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How a medieval Swedish city is shaping the future

How a medieval Swedish city is shaping the future

Perched on the northwest tip of Skåne – just a hop, skip and a ferry ride from Denmark – Helsingborg is a small Swedish city preparing to make a big difference.

Stockholm, Gothenburg and Malmö might be Sweden’s biggest players, but Helsingborg is arguably its most valuable. In 2020, the scenic coastal city won second prize in the prestigious European Capital of Innovation Awards and was also recently a finalist in the European Green Capital Award 2023. This summer, it’s preparing to show the world why it deserved these accolades.  

So, just how does a relatively unheard of city in southern Sweden achieve global recognition? The journey started in 2019 when Helsingborg launched the H22 initiative with a whopping investment of nearly €25 million. The aim was to transform the city into a smarter and more sustainable place to live – and in the process become a blueprint for a better future.

Ideas were needed to achieve this ambition, and lots of them. A city-wide innovation hub and accelerator allowed city officials to collaborate alongside the private sector, academia, and the people of Helsingborg. Questions such as how to create a more circular society, combat loneliness, and improve the quality of life for city dwellers were posed.

The solutions so far will be showcased at the H22 City Expo, a 35-day innovation show kicking off on 30th May. The public is invited to explore over 350 groundbreaking sustainability projects on show across the city, concentrated in four districts: the City Centre, Oceanhamnen, Slottshagen and Drottninghög.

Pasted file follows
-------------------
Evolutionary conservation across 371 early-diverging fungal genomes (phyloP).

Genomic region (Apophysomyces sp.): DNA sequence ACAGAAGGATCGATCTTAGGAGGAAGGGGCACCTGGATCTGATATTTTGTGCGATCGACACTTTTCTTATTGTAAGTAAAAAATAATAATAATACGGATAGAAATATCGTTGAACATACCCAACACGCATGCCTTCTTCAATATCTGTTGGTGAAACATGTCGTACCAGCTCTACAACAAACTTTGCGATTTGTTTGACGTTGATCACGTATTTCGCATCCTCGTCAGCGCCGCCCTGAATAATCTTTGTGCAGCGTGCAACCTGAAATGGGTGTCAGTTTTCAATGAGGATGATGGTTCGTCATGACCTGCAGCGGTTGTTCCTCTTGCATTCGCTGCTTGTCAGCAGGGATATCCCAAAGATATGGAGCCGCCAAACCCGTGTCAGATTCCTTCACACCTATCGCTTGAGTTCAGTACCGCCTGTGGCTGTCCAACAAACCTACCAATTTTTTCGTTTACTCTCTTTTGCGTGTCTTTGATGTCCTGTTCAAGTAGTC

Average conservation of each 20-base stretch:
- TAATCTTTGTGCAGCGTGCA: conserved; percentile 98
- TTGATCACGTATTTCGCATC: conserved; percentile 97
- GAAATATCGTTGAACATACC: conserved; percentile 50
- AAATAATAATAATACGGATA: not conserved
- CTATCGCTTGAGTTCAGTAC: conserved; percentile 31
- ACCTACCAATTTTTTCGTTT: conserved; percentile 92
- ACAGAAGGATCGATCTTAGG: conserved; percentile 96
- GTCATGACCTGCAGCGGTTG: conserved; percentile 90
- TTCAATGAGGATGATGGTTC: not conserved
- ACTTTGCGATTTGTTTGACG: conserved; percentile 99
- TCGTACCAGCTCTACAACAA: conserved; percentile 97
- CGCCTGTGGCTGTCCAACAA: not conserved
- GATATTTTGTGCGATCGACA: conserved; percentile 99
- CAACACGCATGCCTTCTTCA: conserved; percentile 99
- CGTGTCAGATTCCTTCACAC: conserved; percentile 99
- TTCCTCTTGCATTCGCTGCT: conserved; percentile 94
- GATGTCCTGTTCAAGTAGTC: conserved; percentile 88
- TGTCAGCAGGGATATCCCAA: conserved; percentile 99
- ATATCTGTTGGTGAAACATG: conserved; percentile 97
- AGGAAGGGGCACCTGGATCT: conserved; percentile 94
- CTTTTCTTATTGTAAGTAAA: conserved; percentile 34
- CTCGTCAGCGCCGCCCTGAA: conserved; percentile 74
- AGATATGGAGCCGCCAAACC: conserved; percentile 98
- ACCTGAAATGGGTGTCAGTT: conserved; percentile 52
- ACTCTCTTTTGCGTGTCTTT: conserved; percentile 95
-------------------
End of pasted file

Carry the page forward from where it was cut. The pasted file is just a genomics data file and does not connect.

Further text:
Stroll through ‘The Forest’ (Skogen), a temporary urban forest where young minds are invited to show how they have reconnected with nature since the outbreak of the COVID-19 pandemic. Architecture and design students from the world’s premier universities will attend, including students from ECAL in Switzerland, MIT Boston, Ingvar Kamprad design centre at Lund University, and the Royal Danish Academy in Copenhagen. You can also explore Havoteket and the artificial stone reef, a prototype of a future learning environment focused on ocean sustainability.

Swedish furniture behemoth IKEA will deck out Magasin 405, an old warehouse, with a food court, dance hall, visions for the future first home, and more. Budding astrophysicists can stroll between the planets of our solar system in an interactive exhibition at Sundstorget Square, exploring the universe and learning more about our own planet and its wellbeing. The Swedish National Space Agency will also be part of the programme, as it learns more about climate change, how it affects our planet and how we can develop our cities to adapt to the climate.

H22 City Expo – discover how innovation can inspire solutions to the world’s challenges

Experience the sound of water at Helsingborg’s majestic new water tower. Designed by esteemed architect Gert Wingårdh, 24 sound channels will be installed in the structure to highlight the importance of clean water. The water tower has been nominated for this year’s Kasper Salin Prize, Sweden’s most prestigious architectural prize for a Swedish building or building project of high architectural quality.